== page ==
ON CAMERA: Proserpine Ex-Services Club president Ian Lade (right), showing British comedian and actor John Bishop around the club’s ’museum’ while BBC cameraman Roger Laxon films on.
ON CAMERA: Proserpine Ex-Services Club president Ian Lade (right), showing British comedian and actor John Bishop around the club’s ’museum’ while BBC cameraman Roger Laxon films on.

Proserpine RSL to hit UK television screens

A GROUP of returned servicemen from Proserpine and Airlie Beach will appear on British television screens following the filming of a BBC 'travelogue' at the Proserpine Ex-Services Club last week.

The travelogue centres around award-winning UK comedian, actor and television personality John Bishop, who, 22 years ago, cycled from Sydney, Australia, to Liverpool in the UK.

When Bishop, who now packs out stadiums with his stand-up comic shows, decided to retrace the Sydney to Cairns leg of his epic ride, he did so with a BBC camera crew in tow.

Under the working title 'Australia Re-cycled', Bishop and his crew have spent the past few weeks filming a variety of activities along the way and last Thursday they rolled into Proserpine in search of an RSL.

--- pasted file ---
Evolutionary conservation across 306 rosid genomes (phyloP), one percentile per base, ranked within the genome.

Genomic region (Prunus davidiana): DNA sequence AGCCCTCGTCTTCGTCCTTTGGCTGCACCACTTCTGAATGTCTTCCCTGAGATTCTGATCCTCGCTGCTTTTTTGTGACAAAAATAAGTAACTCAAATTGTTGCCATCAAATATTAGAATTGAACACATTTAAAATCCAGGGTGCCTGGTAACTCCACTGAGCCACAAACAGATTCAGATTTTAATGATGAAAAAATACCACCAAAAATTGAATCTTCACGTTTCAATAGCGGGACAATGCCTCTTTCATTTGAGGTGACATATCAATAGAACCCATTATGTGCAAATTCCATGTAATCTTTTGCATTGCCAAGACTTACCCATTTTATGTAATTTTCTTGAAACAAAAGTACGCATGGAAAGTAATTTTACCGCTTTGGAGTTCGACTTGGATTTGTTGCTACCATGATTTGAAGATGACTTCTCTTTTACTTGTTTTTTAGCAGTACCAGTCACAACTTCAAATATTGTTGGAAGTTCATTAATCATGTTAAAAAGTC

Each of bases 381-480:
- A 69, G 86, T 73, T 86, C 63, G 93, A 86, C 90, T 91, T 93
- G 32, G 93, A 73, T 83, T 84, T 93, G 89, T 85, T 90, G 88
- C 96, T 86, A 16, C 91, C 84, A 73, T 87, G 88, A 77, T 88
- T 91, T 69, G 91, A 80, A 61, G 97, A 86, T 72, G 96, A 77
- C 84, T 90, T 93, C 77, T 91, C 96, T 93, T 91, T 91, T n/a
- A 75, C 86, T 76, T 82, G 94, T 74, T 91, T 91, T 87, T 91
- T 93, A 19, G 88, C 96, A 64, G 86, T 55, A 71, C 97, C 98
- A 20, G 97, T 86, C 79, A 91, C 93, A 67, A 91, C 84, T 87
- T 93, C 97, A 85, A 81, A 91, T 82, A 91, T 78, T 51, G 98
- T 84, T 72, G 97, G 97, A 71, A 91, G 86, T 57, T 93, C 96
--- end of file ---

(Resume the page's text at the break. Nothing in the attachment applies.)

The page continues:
After a tour of the club with Proserpine Ex-Services Club president Ian Lade, Bishop shared a few ales with a number of the Whitsundays' most prominent returned servicemen including Vietnam veteran Rowland Badenoch and Airlie Beach RSL vice president Bill Rose.

Topics discussed on camera included dealing with post traumatic stress, the place of RSL's in the community and an overview of military traditions.

Director Rhairi Fallon said the film crew certainly got what they were looking for.

"I think we wanted to get a sense of the RSL and the part it plays in Australia," he said.

Mr Lade said the filming was unexpected, "but hopefully a bit of promotion for our club".

Mr Rose agreed.

"It'll probably be good to let the British know what we do as retired ex-servicemen and it'll keep our comradeship up," he said.

As for Proserpine itself, Bishop seemed to like the place.

"It's like heartland Australia - the type of town that often gets missed but this is where I think you find the real Australia and genuine people," he said.

The travelogue has not yet been given a screening date but Mr Fallon said it was likely to air on BBC 1 and BBC Worldwide before the end of the year.


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